I sometimes don't get a chance to read all the books which I check out.  I returned a bunch of material today.  I also spent a little bit of time looking at the local paper online.

The library has the Computer Classes tonight.  I spent a little time setting up the lab.  This week is Constitution Week from September 17 to September 23, 2012

Web Bits

How a Small Net Zero Energy Library Got the Worlds Attention

Monday, September 17, 2012

Daily Thoughts 09/17/2012

Dans la Bibliothèque (1872). Oil on canvas. Auguste Toulmouche.

Daily Thoughts 09/17/2012

I read some more of Abundance  this weekend.  There is quite a bit on technophilanthropy which is often focused on global issues.  The Bill Gates Foundation addresses issues like sanitation which can effect everyone.  There is also some material on the concept of dematerialization.  This is how objects are becoming increasingly smaller and being computerized.  A cell phone now functions as a camera, telephone and  in some cases computer.  This changes the amount of material needed to make things.  This especially true with nanotechnology.   Earlier in the book, the authors cite the book, Engines of Creation: The Coming Era of Nanotechnology by Eric K. Drexler which was written in 1987.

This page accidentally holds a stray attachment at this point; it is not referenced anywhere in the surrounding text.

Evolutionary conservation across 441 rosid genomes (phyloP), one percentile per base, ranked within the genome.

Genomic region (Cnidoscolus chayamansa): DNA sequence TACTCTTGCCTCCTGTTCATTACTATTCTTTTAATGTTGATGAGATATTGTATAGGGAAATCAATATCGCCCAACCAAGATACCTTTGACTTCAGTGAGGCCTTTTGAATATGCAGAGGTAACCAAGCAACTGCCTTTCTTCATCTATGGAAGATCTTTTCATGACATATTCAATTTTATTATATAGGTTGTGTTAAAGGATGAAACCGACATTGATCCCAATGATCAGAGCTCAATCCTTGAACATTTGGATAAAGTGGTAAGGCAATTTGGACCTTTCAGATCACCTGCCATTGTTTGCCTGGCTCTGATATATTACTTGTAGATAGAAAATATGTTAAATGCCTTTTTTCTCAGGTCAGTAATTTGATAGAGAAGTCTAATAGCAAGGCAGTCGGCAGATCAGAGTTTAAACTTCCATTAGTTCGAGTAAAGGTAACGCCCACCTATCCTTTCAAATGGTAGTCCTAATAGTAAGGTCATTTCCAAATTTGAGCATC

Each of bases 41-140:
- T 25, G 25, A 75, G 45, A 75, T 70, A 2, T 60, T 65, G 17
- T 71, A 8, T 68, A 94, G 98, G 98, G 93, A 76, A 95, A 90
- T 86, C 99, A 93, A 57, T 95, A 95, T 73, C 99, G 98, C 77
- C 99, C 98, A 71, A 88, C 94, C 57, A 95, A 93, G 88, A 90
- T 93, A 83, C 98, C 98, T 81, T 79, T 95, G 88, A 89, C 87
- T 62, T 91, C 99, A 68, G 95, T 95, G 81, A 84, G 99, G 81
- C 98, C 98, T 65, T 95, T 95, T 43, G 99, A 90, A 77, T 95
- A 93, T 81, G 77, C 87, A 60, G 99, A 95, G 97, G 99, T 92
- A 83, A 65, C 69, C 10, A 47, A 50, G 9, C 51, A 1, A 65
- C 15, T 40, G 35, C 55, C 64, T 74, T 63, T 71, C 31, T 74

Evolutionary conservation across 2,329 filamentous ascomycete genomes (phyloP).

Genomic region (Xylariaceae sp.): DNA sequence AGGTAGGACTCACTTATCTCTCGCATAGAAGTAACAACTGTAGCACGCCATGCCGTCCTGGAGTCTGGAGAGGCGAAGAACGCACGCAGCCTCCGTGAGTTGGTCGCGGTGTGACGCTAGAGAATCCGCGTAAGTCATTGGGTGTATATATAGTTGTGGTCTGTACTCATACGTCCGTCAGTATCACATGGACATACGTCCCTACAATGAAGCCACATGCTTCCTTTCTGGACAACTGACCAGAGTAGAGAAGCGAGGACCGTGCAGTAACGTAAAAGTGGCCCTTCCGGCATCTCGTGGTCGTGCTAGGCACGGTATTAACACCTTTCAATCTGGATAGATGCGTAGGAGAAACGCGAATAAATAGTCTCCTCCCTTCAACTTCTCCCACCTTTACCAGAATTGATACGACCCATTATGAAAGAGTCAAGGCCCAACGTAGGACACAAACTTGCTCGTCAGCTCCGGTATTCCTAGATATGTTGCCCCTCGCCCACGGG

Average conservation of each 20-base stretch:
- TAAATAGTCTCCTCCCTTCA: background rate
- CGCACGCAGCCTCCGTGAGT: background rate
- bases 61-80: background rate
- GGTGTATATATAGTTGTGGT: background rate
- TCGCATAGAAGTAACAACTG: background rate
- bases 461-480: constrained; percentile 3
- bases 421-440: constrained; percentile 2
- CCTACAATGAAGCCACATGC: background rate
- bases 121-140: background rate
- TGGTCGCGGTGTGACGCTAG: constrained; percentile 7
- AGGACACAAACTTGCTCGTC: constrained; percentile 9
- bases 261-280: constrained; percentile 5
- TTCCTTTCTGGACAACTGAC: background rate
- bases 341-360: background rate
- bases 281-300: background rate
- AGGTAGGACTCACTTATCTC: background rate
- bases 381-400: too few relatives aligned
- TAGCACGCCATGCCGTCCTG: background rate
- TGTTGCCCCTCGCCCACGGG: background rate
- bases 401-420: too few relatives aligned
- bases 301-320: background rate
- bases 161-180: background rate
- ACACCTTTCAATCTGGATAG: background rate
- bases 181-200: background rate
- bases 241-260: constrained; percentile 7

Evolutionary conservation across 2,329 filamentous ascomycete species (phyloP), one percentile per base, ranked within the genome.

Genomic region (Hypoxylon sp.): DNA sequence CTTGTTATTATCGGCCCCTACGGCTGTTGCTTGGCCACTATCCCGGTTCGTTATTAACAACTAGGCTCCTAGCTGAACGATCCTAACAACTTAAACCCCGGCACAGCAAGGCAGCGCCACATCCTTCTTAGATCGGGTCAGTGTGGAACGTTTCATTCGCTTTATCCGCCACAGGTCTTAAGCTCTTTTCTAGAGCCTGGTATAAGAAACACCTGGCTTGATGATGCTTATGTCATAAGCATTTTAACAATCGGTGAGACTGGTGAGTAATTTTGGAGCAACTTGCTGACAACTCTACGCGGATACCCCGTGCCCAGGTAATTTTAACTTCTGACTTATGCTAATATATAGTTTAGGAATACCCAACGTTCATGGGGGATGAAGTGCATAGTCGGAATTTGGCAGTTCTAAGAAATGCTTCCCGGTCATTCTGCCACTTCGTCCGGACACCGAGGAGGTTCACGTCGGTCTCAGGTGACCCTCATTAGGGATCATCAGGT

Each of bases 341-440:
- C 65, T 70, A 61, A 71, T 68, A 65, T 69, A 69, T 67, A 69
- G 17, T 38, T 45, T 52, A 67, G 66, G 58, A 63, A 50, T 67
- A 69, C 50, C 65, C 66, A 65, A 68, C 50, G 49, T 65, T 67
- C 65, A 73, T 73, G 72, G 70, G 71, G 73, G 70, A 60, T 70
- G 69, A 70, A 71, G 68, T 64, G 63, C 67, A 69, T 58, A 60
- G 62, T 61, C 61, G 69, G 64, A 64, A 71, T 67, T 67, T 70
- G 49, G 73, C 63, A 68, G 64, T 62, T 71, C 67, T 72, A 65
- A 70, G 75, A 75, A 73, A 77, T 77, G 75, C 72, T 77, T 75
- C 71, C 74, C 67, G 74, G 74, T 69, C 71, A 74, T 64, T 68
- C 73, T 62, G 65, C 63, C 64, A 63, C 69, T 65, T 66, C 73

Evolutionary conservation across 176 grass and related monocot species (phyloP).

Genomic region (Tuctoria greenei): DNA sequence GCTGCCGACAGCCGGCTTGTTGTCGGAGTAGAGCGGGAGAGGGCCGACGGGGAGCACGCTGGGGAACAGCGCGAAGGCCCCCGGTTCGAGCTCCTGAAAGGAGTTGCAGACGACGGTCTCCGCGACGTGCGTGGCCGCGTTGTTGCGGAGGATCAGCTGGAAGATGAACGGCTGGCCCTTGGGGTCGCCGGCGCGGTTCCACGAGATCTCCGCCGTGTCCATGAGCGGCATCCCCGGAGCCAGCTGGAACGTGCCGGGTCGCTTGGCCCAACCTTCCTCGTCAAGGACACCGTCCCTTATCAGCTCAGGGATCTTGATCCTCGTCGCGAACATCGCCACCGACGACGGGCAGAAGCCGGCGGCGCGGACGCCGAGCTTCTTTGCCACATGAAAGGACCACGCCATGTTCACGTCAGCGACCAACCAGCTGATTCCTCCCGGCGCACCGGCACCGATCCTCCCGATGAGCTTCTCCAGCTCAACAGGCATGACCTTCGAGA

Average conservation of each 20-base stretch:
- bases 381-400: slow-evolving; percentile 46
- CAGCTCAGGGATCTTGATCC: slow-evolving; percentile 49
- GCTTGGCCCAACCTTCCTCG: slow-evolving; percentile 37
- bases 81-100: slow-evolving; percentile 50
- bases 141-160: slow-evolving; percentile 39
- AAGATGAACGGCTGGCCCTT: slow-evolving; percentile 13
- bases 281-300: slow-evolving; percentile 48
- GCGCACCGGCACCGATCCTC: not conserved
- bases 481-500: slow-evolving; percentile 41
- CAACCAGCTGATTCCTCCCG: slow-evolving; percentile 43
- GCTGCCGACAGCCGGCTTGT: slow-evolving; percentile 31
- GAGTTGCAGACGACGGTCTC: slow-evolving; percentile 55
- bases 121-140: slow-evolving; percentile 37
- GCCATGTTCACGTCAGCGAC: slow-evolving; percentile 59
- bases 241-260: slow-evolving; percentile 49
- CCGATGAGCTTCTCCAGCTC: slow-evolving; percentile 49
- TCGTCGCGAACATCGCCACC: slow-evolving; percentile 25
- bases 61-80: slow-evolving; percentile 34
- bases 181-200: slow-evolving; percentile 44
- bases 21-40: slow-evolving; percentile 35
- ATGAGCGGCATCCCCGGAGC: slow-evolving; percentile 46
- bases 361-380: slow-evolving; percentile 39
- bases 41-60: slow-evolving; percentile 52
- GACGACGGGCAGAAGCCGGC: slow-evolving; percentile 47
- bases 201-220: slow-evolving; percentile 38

I also read a little more of Madrigal's Magic Keys to Spanish.

I am enjoying reading The Rapture of the Nerds A tale of the singularity, posthumanity, and awkward social situations.  I am finding it both funny and ironic.  Cory Doctorow and Charles Stross seem to be writing a fractured science fiction novel.  The main character Huw dislikes technology.  Many of the ideas in a typical science fiction novel are turned on their heads.  The writing is different because it includes things like taking baths, swearing, and eating which are the every day things often left out of science fiction novels.

 The future is not so wonderful and the human condition seems to prevail.  It even prevails with various ideas like uplifted gibbons and artificial intelligence devices.  They are often as cantankerous as the people in the story.

Ellen Datlow was part of the editorial team for The Rapture of the Nerds.  I think this adds to the story with some strong characterization.

I put the book Finding my elegy : new and selected poems, 1960-2010 by Ursual Le Guin on hold.  

The Comic Book History of Comics by Fred Van Lente and Ryan Dunlavey came in for me to read.  It is the history of comics in comic book form.

This morning, I checked the Twitter and Facebook accounts.  

Web Bits

What Popular Culture Is Telling Us About Libraries

Print On Demand: Major Announcement Could Change How You Buy Books

Friday, September 14, 2012

Daily Thoughts 09/14/2012

Samuel Stillman Osgood, Portrait of Edgar Allen Poe at the National Portrait Gallery, 1845, Oil on Canvas.

Daily Thoughts 09/14/2012

I read more of Abundance this morning.  The authors are writing about the future of food production.  It includes a number of subjects which I find interesting including vertical farms, aquaponics, aeroponics, integrated aquaponic farms, and cultured meat.